Mathematical Models of Pesticide Effectiveness and Resistance

Modeling pesticide-induced mortality is an important problem usually ignored by treating the pesticide effects as instantaneous. Starting in the late 1970s, many mathematical models of pesticide effectiveness have been formulated, coupled with models of insect population dynamics, and evaluated using data from pesticide efficacy trials. Although the models were developed for different purposes and modeling situations, they are closely related in construction and purpose and contain many similarities. For example, they include the concept that the effective pesticide dose received by an individual insect is related in a simple way to the pesticide concentration in the environment. Most base the probability of dying from pesticide effects on a sigmoid relationship (probit or logistic) to the log of the amount of pesticide that the insects have received. In addition, they commonly assume that pesticide residues follow a first-order degradation curve in the environment. A 'unified' approach for modeling pesticide effectiveness was implemented (Figure 1), consisting of: (1) differential equation submodels for pesticide deposition-degradation; (2) intake-clearance submodels of the pesticide in insects; and (3) a hazard function submodel (i.e., the instantaneous per capita rate of mortality for survival of the insects) based

Pesticide application

Degradation (e.g., ■I microbial, chemical, and photodegradation)

Intake

Figure 1 Schematic for mathematical models of pesticide effectiveness.

on the curve of pesticide retained by the insects. Thus, the overall model consists of explicit (and easily substitutable) submodels for the processes considered (i.e., pesticide intake-clearance) and is also based on the hazard function from which any kind of desired mortality can be derived. Therefore, this simulation approach should be more flexible and adaptable to specific needs ofnew modeling situations, that is, model components or algorithms can be modified in accordance with specific physiological and behavioral properties of the organism, as well as the physical and toxic properties ofthe pesticide. Additional improvements could be incorporated to improve this type of mathematical model for pesticide effectiveness. For example, stochastic differential equations could be used to allow variability in the pesticide deposition, degradation, intake, or clearance processes. Also, an assumption is made that pesticide degradation is a time-homogeneous process, but time-varying phenomena on which the degradation process depends (e.g., temperature and rainfall) could be incorporated into the model.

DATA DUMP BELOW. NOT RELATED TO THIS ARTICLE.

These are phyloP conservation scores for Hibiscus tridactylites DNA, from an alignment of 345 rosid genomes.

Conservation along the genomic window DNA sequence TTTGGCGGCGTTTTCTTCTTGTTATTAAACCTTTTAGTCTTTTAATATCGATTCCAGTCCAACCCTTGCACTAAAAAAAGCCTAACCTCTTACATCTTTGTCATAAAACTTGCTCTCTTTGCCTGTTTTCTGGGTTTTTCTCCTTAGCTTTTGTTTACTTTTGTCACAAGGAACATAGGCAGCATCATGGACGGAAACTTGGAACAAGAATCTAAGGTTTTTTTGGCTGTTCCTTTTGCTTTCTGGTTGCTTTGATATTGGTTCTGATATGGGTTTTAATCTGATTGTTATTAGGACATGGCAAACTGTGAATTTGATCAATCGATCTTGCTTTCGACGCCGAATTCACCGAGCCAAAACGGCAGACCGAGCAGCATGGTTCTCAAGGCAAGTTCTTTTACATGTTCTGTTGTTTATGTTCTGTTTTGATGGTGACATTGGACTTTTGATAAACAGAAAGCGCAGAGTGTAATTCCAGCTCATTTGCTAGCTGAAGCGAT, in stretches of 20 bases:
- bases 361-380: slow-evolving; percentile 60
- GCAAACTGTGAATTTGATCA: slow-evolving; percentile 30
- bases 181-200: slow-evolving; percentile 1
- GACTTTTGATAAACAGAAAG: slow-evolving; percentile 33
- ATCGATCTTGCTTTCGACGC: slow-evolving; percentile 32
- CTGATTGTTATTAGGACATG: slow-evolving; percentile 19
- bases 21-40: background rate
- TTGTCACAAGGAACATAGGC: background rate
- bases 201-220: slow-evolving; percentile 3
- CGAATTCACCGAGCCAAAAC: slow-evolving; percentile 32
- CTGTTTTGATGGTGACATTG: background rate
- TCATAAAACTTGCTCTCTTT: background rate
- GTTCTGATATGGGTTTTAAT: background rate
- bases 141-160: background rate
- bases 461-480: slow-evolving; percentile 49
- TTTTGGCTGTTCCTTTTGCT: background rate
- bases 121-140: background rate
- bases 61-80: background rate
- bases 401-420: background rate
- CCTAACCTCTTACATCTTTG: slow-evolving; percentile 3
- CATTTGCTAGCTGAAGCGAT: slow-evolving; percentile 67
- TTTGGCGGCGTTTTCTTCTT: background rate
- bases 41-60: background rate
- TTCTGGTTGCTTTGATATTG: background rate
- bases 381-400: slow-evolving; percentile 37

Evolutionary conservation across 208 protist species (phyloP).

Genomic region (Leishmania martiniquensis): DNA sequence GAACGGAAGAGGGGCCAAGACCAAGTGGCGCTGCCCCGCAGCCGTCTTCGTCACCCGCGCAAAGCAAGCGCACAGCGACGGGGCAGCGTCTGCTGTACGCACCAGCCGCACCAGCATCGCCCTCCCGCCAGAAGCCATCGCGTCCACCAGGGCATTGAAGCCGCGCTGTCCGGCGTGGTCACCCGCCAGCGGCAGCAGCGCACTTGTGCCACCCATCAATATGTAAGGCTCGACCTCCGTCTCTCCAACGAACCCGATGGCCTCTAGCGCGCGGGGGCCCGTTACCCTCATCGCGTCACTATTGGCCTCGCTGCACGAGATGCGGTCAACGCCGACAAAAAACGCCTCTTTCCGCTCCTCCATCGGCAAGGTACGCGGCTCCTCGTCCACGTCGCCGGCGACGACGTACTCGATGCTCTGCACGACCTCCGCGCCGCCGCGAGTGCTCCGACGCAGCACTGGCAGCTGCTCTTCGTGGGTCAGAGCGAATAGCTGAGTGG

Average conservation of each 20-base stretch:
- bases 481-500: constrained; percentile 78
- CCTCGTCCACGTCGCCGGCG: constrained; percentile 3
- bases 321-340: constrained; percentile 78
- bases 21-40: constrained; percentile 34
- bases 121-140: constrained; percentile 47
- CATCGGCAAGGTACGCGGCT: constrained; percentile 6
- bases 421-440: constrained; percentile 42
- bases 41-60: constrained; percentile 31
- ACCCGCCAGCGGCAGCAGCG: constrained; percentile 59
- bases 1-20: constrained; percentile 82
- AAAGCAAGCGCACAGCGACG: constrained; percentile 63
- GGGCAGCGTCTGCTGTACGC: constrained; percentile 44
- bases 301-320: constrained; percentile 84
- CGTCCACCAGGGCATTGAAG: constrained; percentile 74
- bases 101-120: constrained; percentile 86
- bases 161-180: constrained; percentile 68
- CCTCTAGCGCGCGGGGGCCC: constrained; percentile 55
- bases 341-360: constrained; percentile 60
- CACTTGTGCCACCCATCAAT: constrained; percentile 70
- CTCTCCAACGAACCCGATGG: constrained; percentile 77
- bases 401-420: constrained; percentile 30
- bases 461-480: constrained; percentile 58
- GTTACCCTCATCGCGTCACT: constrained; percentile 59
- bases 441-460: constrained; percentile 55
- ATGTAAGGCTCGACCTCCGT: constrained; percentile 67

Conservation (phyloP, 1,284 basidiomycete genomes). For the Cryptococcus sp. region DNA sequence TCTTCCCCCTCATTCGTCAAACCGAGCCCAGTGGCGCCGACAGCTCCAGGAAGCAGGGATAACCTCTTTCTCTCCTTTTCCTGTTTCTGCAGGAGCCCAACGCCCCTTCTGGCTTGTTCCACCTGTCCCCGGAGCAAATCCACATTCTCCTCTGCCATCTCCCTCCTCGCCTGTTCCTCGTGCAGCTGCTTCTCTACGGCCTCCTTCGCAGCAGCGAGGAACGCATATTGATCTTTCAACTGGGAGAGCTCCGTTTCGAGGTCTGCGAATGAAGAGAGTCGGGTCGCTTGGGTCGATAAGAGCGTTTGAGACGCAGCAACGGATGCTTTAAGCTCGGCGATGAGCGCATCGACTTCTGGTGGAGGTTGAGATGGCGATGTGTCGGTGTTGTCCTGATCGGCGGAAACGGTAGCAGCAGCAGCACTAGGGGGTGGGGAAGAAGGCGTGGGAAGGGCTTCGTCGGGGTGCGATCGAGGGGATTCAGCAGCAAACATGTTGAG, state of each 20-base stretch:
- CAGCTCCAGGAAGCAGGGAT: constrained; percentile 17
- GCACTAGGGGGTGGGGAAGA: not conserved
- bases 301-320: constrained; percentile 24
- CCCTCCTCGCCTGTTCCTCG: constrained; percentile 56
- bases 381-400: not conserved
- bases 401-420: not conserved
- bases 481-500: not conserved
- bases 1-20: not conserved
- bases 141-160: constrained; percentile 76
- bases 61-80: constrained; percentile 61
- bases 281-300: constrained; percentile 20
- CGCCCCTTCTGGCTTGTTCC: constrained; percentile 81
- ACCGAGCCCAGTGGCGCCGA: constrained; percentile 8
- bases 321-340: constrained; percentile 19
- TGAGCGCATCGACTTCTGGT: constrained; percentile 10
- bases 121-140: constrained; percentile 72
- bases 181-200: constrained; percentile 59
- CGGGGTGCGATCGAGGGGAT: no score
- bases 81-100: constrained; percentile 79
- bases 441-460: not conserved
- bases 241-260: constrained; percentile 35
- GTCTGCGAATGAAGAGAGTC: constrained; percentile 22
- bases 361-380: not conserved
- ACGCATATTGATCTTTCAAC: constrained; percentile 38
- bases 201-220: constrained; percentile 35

Other simulation models are available that predict the effects of various pesticide uses and insect management regimes on the frequency of susceptible and resistant insects. One such model, DEMANIR (Development and Management of Insecticide Resistance), was developed using the VENSIM® simulation environment and enables simulation of various insecticide use patterns and management strategies. DEMANIR allows for the density-dependent effects on insect reproductive rate and migration, effects of farm hygiene, and variation in fitness levels between susceptible and resistant insects. Insecticide efficacy includes time since treatment, insecticide resistance level, and insecticide application efficiency. Simulation runs cover 2 years, with a harvest in each year and ensuing analysis of various cleanup (hygiene) and insecticide treatment strategies.

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